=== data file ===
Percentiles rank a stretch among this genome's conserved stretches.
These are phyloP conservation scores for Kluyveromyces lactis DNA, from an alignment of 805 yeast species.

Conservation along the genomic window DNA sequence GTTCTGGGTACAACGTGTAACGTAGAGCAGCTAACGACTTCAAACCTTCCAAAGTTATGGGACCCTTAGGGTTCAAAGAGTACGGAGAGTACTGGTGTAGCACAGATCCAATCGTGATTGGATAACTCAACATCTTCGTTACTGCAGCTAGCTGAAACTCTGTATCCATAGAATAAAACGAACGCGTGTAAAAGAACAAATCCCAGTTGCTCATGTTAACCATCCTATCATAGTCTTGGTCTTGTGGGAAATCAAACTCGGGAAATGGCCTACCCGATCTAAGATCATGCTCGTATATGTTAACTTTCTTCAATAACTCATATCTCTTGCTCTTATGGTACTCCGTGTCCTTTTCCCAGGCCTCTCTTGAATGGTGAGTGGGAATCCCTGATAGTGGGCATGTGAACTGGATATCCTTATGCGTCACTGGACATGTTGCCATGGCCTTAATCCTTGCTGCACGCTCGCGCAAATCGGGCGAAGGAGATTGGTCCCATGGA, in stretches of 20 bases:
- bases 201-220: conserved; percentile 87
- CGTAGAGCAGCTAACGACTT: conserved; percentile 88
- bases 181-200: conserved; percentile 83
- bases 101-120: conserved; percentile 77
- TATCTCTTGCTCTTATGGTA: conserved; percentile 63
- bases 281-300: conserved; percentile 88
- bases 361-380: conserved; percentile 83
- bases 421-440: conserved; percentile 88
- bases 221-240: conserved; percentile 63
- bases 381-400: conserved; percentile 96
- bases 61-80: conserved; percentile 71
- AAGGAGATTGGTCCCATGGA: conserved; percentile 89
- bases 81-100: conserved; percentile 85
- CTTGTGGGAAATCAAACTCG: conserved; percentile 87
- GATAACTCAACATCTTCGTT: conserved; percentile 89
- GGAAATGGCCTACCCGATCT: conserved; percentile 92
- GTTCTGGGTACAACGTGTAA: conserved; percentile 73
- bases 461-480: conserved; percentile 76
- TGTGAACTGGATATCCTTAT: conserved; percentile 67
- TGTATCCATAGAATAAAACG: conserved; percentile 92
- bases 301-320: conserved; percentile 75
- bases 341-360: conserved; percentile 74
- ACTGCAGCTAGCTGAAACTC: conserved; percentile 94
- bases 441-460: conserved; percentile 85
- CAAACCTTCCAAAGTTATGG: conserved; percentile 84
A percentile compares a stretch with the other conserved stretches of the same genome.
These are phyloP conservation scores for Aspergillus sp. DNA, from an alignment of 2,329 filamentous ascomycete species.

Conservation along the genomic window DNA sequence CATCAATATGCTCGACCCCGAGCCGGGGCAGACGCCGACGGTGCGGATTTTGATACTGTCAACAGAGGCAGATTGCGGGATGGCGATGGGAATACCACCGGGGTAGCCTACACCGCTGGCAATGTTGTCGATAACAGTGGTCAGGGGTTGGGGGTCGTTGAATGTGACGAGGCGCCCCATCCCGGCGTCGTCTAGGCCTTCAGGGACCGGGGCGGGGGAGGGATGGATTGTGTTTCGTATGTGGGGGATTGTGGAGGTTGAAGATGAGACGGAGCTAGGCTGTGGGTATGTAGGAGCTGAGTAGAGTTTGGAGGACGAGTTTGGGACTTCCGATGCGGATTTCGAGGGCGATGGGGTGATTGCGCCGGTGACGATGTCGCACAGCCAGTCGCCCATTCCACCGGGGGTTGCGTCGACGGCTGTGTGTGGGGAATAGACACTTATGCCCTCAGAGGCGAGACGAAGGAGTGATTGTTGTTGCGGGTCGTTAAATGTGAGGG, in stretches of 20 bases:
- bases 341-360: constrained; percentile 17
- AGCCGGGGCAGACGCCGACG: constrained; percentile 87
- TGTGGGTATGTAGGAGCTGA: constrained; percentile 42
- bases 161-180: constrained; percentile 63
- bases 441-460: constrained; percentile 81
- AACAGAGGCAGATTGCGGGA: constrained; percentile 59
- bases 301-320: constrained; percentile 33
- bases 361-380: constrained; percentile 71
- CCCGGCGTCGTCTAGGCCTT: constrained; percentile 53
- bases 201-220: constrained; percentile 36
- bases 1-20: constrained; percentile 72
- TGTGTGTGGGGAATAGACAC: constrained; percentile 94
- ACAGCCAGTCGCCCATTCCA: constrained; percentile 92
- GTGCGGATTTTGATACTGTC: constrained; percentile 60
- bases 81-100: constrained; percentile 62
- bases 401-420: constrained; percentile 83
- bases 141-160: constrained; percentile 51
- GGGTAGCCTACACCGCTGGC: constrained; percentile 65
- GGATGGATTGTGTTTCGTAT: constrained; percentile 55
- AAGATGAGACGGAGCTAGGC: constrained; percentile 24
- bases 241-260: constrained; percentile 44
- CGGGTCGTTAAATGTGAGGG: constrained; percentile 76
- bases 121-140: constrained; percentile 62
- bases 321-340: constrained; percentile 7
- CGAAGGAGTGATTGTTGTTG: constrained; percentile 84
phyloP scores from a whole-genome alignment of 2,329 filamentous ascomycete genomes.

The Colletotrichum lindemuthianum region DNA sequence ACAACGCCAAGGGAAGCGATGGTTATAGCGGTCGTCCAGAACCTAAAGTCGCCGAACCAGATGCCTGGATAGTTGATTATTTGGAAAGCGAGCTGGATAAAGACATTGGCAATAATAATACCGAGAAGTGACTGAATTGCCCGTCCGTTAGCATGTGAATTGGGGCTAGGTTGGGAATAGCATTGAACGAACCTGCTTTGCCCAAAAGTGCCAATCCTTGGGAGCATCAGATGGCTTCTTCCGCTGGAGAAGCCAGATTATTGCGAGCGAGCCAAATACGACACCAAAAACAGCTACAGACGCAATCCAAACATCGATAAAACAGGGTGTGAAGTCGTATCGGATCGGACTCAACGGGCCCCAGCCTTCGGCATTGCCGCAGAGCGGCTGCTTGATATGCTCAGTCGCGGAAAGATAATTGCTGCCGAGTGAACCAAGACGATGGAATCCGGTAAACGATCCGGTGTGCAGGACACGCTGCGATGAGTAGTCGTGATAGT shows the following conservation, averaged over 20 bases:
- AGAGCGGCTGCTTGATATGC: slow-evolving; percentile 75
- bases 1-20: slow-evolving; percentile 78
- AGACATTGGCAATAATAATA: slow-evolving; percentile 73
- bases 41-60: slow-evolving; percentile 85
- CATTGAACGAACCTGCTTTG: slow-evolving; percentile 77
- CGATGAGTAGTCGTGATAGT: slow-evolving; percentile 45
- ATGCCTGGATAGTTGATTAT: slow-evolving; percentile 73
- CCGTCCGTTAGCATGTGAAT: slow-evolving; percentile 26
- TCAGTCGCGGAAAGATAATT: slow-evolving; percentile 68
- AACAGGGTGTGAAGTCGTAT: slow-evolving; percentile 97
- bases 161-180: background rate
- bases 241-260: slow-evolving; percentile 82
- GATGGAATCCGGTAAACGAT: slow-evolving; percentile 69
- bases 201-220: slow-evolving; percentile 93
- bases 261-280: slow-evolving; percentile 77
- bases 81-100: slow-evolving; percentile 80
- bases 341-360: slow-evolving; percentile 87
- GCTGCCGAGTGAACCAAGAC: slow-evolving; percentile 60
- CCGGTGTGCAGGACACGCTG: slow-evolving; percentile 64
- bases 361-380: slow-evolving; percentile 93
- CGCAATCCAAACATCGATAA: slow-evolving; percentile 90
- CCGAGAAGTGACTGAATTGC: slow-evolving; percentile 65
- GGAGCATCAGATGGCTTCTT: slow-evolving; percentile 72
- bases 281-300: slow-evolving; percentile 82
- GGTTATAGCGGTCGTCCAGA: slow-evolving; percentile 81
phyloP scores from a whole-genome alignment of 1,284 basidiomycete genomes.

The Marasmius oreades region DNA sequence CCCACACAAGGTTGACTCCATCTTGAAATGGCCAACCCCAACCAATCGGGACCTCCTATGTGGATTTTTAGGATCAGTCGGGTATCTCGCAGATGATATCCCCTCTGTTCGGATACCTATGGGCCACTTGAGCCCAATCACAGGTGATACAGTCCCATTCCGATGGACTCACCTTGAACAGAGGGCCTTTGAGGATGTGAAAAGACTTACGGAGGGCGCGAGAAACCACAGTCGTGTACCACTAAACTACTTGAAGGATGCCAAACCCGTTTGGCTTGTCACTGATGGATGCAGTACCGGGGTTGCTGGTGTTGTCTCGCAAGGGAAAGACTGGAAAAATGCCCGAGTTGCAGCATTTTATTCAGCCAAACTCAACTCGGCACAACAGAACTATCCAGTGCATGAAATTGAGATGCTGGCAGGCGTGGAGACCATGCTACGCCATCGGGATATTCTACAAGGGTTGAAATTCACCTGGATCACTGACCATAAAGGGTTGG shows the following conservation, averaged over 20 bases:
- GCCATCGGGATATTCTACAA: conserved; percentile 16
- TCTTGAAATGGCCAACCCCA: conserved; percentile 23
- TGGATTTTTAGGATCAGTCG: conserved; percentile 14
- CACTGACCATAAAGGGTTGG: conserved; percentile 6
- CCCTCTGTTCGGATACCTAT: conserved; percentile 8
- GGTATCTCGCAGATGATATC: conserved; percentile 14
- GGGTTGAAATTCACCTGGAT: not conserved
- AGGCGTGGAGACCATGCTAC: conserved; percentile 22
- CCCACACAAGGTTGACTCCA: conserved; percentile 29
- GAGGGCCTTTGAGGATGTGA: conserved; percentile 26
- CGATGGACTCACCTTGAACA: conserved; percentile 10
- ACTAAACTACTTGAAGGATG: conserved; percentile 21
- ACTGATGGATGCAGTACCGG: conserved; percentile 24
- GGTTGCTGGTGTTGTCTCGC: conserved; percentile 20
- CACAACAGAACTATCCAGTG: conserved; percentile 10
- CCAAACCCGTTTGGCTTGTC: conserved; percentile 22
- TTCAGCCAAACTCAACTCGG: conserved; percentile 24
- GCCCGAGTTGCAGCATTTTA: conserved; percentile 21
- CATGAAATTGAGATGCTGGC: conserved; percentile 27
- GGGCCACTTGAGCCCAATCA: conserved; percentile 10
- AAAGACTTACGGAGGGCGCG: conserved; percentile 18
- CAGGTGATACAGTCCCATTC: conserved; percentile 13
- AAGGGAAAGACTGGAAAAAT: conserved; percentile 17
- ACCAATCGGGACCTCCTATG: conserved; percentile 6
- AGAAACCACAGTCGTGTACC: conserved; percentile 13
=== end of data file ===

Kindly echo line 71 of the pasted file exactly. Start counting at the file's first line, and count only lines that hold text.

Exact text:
- GATGGAATCCGGTAAACGAT: slow-evolving; percentile 69